The JVM has spoiled us with its cleverness. It makes so many decisions behind the scenes, that lots of us gave up on looking at what’s inside. Memory-related discussions are probably more likely to appear at a conference or during a job interview than at “real” work. Of course, depending on what you work on. Java apps are often run in containers these days. Built-in container awareness makes the JVM respect various container-specific limits (e.
At the end of 2018, I had a pleasure to give a talk at Testwarez - the oldest testing-oriented conference organized in Poland. The recording recently appeared on YouTube, so I decided to take this opportunity to figure out what has changed through the past few months in terms of tools that I presented. The goal of my talk was to present some practices and open source tools for improving the overall security of Java-based projects.
Building docker images within the CI pipeline isn’t something new or unusual these days. Normally it’s super easy - you just have to install Docker in your Jenkins CI environment and add jenkins user to the docker group. Problems appear when your Jenkins instance is a docker container itself. Inception begins How to make docker available inside your container? Here is a three steps solution: Install docker in your container. Expose docker socket (/var/run/docker.
Two days ago I’ve participated in a JUG meeting in Poznań which special guest was famous Java rock star Adam Bien with his presentation called Microservices in 2016 — What Worked Well. The session was focused on the typical Bien’s stack: JEE microservices & Docker and overlapped with his presentation on Devoxx Poland 2016. But don’t get me wrong - it was totally worth it! The Bien’s way One of the most controversial topics during the session was the preffered size and the granularity of microservices.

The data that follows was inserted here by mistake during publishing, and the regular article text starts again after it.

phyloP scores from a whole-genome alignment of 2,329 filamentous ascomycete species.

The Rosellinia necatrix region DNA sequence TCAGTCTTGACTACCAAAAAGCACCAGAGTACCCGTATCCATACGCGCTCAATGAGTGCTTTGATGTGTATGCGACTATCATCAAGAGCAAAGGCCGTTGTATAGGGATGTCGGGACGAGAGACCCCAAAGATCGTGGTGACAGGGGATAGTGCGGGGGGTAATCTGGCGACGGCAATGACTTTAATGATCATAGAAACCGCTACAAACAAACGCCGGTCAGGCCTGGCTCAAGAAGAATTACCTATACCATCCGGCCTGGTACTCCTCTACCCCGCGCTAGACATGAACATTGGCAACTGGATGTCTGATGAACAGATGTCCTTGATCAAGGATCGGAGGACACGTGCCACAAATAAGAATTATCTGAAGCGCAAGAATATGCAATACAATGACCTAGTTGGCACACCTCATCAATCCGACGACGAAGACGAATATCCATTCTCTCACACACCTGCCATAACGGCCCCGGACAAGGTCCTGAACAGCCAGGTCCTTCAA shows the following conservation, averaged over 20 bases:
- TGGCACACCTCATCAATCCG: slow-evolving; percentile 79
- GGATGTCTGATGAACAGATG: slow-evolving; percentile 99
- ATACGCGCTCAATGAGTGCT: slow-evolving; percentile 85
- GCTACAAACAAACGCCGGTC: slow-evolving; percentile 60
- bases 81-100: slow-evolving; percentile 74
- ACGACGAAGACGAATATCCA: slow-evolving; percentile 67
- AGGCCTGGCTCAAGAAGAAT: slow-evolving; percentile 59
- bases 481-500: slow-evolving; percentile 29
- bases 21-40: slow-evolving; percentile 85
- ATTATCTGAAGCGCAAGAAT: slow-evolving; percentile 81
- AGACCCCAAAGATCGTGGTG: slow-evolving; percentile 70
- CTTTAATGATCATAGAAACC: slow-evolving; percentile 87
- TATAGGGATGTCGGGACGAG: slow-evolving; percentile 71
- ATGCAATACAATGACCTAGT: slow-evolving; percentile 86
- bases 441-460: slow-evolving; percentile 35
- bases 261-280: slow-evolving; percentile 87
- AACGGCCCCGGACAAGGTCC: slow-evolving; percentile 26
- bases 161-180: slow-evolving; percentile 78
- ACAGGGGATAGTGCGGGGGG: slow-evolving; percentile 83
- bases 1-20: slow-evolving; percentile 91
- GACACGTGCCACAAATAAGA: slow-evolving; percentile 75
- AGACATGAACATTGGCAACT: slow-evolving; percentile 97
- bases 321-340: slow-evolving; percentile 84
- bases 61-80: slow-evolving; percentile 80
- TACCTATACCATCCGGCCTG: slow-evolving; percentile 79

Case Imagine the following scenario: your world-famous web application is hosted with two Docker containers (eg. with application server). Both containers have access to same host’s directories (passed with Docker’s -v parameter) mounted as: /configuration - containing few configuration files, /logs - storing log files outside containers. Arguably, there are lots of better solutions (including databases, log indexing systems etc.) but that’s the issue we need to face now. The following user accounts are involved:
When docker kicked in to the enterprise market many things started changing. Along with microservice-based architectures it became a must-have technology for any “modern” project (the containers idea itself isn’t new - docker has just made things much simplier). In analogy to Java related slogan from 1995 “Write once, run anywhere” almost 20 years later docker enthusiasts say: “Build once, run everywhere”. In fact both ideas can coexist easily and that’s probably one of the reason they really do in practice nowadays.